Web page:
800px-Scott_Walker_by_Gage_SkidmoreWisconsin Governor Scott Walker has a lot going for him as he seeks his party’s nomination for the Presidency. He is a successful two term Governor of a blue state at the Presidential level, has presided over three statewide electoral victories and enacted sweeping legislative reform.

But it is Wisconsin’s blue hue at the Presidential level that stands out as Walker’s greatest weakness.  For all his successes in state politics the Governor is unlikely to carry Wisconsin at the Presidential level.  This, as one of his campaign’s strongest talking points is that he can carry a blue state like Wisconsin and perhaps take another with it (Iowa, Minnesota, Michigan, etc.)

Like many “Blue Wall” states Wisconsin is a competitive state at the state level.  But that competitiveness has not translated to Presidential races.  While Bush lost the state in 2000 and 2004 by less than 1% John McCain lost it by 14% in 08 and Romney 7% in 2012 just a mere five months after Walker won his recall by 7%.

Like Bush, Walker contends he can put Wisconsin on the map.  One of the things most people overlook about Bush was his 2004 strength among rural moderates.  These voters are a significant share of the Wisconsin electorate, are pro-gun, split on abortion and fiscally conservative.  Bush had a cultural appeal to these voters.  In much the same mold Walker does as well.

Look at Walker’s three statewide victories.  In 2010 Walker not only racked up huge margins among the suburbs of SE Wisconsin but he also carried Northeastern Wisconsin (home to Green Bay and its populous suburbs) and the heavily rural Northwest.  Walker won suburban voters 43%-56% but rural voters 44%-55%. The last Republican to do so well among these voters at any level was Bush.

Fast forward to the 2012 recall and Walker further solidified his support among the group.  While Walker’s support among suburban voters stayed largely flat he increased his support among rural voters to 60%. Walker’s support in his 2014 reelection bid among suburbanites increased to 57% but his rural support dipped slightly to 58%.

Walker’s runs also hint at other strengths he possesses.  He never won less than 45% of the 18-29 vote and hit a high water mark of 47% among the group in 2014.  The support traditionally conservative SE Wisconsin gave him was also remarkable.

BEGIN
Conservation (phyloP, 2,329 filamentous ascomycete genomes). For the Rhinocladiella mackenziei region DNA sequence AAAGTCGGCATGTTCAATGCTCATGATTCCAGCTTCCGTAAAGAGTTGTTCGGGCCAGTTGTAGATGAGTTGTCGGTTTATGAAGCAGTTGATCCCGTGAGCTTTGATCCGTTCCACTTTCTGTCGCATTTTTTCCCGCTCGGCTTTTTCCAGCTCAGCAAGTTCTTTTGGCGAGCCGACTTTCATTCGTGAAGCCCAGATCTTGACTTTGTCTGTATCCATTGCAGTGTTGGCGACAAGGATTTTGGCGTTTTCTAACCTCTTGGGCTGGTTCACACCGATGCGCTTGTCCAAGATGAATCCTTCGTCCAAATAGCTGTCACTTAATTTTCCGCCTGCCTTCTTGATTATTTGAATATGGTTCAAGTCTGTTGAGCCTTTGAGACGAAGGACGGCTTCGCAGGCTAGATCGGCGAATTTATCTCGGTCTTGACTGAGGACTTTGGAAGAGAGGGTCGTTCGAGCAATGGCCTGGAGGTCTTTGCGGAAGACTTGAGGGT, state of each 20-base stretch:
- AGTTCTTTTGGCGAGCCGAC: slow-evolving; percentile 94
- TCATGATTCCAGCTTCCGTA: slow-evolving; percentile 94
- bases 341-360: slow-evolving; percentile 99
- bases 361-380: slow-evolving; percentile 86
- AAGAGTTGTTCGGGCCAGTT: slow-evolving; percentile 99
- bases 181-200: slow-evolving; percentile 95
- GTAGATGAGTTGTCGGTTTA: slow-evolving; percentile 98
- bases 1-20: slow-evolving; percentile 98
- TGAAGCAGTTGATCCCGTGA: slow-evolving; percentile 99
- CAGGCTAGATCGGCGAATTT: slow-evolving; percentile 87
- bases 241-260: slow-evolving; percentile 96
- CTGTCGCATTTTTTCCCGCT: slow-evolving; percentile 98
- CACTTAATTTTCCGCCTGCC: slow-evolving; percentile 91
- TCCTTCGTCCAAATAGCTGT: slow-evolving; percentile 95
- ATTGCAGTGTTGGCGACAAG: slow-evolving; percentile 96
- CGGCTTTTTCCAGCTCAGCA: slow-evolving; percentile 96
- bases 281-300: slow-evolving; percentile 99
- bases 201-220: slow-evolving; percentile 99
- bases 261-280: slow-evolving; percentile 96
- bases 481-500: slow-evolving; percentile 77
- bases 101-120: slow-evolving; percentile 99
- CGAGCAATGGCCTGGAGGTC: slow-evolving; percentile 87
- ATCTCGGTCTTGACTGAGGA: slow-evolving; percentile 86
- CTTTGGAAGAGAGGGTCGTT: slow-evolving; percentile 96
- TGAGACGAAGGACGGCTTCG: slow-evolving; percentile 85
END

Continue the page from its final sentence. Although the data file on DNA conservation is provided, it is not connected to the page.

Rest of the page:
But, this was all done at the state level in statewide races.  The issues boiled down more to pragmatism and cost cutting than debates over abortion, gay marriage, tax cuts for the rich, etc.  Once the debate turns to that how would Walker fare?

Already, Walker’s standing in the state has taken a steep dive.  Since 2011 Walker’s approval ratings remained remarkably steady according to Marquette University, hovering around 45%-51%.  When he was reelected in 2014 52% of voters approved of him and he received 52% of the vote.  But new polls find he is now underwater as he makes his national aspirations known and focuses on courting a larger, national audience.

A PPP survey finds the Governor with a 43/52 approval rating and he trails Hillary Clinton 52%-43%.  More worrisome the more accurate Marquette University survey finds Walker trialing Clinton 52%-40%.  Highlighting one of the Governor’s issues a whopping 64% said the Governor could not handle both the duties of running for President and being state executive.

Admittedly, it is early.  Much can change.  But early polls out of Wisconsin show Walker would struggle to win his state.  However, both PPP’s and Marquette’s samples reflect a more traditional 2008 and 2012 electorate; less Republican and more Democratic, a far cry from the 2000 and 2004 electorates.

Regardless, Walker has his strengths.  He appeals to rural, downscale voters as well as suburbanites not just in Wisconsin but nationwide.  However, if he is to win Wisconsin if he is the GOP nominee he will have to find someway to maintain his appeal to rural voters in the Northwest and suburban voters in the Northeastern suburbs.  Not an easy task when the issues you courted these voters on have changed and become much more polarizing.

 

 

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